Since more organizations are embracing cloud computing and cloud-based services, and some analysts are even predicting that personal clouds will soon replace personal computers, the cloudy future of our data has been weighing on my mind.
I recently discovered the website DataGravity.org, which contains many interesting illustrations and formulas about data gravity, a concept which Dave McCrory blogged about in his December 2010 post Data Gravity in the Clouds.
“Consider data as if it were a planet or other object with sufficient mass,” McCrory wrote. “As data accumulates (builds mass) there is a greater likelihood that additional services and applications will be attracted to this data. This is the same effect gravity has on objects around a planet. As the mass or density increases, so does the strength of gravitational pull. As things get closer to the mass, they accelerate toward the mass at an increasingly faster velocity.”
In my blog post What is Weighing Down your Data?, I explained the often misunderstood difference between mass, which is an intrinsic property of matter based on atomic composition, and weight, which is a gravitational force acting on matter. By using these concepts metaphorically, we could say that mass is an intrinsic property of data, representing objective data quality, and weight is a gravitational force acting on data, representing subjective data quality.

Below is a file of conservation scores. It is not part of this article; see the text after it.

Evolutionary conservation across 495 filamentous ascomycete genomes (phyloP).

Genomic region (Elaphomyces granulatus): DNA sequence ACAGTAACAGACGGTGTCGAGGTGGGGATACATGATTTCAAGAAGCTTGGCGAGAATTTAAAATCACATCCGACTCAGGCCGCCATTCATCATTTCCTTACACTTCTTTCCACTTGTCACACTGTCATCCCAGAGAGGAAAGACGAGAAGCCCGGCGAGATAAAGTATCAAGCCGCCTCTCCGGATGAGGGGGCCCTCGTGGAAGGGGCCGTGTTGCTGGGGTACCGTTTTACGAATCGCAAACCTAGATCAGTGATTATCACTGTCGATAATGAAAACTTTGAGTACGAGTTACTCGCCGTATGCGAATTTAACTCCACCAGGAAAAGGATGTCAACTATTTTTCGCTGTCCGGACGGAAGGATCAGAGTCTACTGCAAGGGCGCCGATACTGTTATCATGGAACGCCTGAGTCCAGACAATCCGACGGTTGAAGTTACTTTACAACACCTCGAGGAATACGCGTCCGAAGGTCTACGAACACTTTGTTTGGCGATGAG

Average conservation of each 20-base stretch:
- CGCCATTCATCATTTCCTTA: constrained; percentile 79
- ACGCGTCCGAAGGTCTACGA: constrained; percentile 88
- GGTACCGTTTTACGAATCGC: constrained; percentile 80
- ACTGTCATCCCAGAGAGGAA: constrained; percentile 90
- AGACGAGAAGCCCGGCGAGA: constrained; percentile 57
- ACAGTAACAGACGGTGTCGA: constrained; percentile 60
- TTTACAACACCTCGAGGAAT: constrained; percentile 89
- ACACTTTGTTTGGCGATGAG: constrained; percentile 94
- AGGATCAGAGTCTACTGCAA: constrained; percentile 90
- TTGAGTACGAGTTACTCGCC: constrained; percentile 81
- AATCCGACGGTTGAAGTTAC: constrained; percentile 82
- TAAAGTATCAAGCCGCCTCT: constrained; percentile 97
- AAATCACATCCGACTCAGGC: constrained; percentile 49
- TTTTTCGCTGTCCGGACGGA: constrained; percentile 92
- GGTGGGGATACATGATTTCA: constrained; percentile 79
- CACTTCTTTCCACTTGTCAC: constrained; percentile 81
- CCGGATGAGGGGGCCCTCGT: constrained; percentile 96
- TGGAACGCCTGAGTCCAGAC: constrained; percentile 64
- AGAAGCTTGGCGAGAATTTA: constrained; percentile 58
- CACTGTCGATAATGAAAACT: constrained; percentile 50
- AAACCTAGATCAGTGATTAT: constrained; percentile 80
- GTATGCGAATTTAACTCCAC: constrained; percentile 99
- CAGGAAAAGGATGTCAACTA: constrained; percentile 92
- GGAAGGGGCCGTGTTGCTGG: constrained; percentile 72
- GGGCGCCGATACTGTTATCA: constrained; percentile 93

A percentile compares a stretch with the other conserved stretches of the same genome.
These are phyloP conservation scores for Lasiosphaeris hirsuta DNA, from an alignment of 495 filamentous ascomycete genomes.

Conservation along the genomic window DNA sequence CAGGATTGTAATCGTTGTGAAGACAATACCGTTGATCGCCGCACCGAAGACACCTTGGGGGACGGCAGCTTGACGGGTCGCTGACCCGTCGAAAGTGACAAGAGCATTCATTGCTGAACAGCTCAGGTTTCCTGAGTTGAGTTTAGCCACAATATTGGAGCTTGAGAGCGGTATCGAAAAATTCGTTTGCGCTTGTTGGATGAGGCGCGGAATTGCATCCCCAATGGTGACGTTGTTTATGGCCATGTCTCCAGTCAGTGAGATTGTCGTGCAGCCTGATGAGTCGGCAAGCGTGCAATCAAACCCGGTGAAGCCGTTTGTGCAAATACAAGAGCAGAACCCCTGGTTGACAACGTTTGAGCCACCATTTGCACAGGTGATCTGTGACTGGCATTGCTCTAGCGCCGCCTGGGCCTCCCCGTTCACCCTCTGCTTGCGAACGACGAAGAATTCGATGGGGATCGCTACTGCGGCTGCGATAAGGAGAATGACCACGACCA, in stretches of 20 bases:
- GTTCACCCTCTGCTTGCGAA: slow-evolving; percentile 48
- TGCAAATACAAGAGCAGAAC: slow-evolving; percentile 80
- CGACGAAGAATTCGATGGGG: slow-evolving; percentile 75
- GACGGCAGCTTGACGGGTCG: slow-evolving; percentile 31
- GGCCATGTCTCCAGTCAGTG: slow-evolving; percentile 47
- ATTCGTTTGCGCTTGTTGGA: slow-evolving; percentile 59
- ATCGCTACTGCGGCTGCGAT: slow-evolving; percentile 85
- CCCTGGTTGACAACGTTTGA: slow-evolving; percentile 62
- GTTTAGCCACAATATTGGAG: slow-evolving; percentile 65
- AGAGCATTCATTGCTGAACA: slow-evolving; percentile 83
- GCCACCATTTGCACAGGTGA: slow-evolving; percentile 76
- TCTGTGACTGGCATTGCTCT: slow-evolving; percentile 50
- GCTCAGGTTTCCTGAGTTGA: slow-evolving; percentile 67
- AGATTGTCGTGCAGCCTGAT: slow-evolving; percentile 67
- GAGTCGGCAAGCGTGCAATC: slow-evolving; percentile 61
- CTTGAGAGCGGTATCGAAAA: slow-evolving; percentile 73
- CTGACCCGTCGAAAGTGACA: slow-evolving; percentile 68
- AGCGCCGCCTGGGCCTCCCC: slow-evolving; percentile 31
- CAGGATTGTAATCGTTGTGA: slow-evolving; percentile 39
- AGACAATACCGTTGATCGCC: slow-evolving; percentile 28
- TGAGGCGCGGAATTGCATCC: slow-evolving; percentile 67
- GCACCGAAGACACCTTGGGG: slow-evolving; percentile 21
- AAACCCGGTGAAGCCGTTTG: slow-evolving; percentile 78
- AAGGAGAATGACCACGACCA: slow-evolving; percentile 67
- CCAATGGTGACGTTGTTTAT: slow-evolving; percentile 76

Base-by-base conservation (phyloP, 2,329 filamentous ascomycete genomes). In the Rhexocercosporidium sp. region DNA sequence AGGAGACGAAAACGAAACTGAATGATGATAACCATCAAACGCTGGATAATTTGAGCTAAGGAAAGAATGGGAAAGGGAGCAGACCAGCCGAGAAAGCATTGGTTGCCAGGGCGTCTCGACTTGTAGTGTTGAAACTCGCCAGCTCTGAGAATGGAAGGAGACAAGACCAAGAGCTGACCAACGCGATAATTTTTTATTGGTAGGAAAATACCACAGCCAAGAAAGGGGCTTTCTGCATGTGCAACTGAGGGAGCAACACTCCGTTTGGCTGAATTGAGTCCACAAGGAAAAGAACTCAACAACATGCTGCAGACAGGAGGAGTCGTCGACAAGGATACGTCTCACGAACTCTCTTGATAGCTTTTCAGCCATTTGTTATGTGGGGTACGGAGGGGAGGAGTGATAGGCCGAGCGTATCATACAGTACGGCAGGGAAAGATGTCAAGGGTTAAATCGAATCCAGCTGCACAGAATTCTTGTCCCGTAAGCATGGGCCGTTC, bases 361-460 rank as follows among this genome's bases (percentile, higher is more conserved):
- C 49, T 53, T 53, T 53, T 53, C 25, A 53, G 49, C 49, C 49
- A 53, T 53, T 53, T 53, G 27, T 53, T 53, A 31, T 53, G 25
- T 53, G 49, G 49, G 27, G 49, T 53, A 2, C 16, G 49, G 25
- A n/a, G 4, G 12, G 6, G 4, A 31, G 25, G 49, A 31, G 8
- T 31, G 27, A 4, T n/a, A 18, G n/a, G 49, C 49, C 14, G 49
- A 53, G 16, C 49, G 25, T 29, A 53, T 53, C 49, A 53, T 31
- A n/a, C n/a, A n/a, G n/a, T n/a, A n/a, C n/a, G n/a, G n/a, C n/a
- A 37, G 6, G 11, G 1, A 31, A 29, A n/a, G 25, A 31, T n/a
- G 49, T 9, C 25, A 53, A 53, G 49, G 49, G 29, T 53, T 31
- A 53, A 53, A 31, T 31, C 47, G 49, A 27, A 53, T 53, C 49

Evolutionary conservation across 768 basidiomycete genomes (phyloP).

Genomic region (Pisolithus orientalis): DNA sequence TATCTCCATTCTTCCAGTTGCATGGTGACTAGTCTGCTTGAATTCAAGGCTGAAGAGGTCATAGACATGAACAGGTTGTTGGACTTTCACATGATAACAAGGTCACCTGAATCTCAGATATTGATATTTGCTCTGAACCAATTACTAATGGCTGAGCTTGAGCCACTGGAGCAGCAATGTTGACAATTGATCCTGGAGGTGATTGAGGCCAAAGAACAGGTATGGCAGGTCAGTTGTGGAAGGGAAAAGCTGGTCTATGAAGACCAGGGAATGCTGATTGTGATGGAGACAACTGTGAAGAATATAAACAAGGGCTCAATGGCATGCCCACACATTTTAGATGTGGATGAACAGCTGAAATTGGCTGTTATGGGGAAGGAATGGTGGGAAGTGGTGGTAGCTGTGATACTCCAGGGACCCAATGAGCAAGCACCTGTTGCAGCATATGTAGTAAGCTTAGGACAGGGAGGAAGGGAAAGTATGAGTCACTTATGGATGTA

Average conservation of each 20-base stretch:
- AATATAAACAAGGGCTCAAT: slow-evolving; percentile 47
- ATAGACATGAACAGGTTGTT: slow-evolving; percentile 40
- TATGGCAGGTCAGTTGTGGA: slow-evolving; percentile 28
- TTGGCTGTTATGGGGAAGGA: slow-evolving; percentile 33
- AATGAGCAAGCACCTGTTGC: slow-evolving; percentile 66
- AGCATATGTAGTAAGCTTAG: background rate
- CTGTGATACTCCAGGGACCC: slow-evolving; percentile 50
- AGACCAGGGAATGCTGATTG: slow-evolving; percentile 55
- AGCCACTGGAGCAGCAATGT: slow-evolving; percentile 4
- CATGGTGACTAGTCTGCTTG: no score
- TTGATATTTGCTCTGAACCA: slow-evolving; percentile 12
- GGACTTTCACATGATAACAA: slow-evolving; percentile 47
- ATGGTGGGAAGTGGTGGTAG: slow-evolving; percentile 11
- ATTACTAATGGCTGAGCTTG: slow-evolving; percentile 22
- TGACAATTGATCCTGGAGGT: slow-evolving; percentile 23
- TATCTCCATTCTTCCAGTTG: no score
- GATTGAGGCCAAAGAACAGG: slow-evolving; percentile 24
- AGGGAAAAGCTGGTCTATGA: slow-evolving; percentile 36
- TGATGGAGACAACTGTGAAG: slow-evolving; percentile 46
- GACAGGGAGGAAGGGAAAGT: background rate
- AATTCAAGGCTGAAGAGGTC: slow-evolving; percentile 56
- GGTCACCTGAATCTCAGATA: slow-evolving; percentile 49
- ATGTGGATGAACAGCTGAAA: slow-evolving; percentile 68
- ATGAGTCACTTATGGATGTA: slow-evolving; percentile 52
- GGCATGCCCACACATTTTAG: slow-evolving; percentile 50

I used a related analogy in my blog post Quality is the Higgs Field of Data. By using data, we give data its quality, i.e., its mass. We give data mass so that it can become the basic building blocks of what matters to us.
Historically, most of what we referred to as data silos were actually application silos because data and applications became tightly coupled due to the strong gravitational force that legacy applications exerted, preventing most data from achieving the escape velocity needed to free itself from an application. But the laudable goal of storing your data in one easily accessible place, and then building services and applications around your data, is one of the fundamental value propositions of cloud computing.
With data accumulating in the cloud, as McCrory explained, although “services and applications have their own gravity, data is the most massive and dense, therefore it has the most gravity. Data, if large enough, can be virtually impossible to move.”
The cloud is shifting our center of gravity because of the data gravitational field emitted by the massive amount of data being stored in the cloud. The information technology universe, business world, and our personal (often egocentric) solar systems are just beginning to feel the effects of this massive gravitational shift.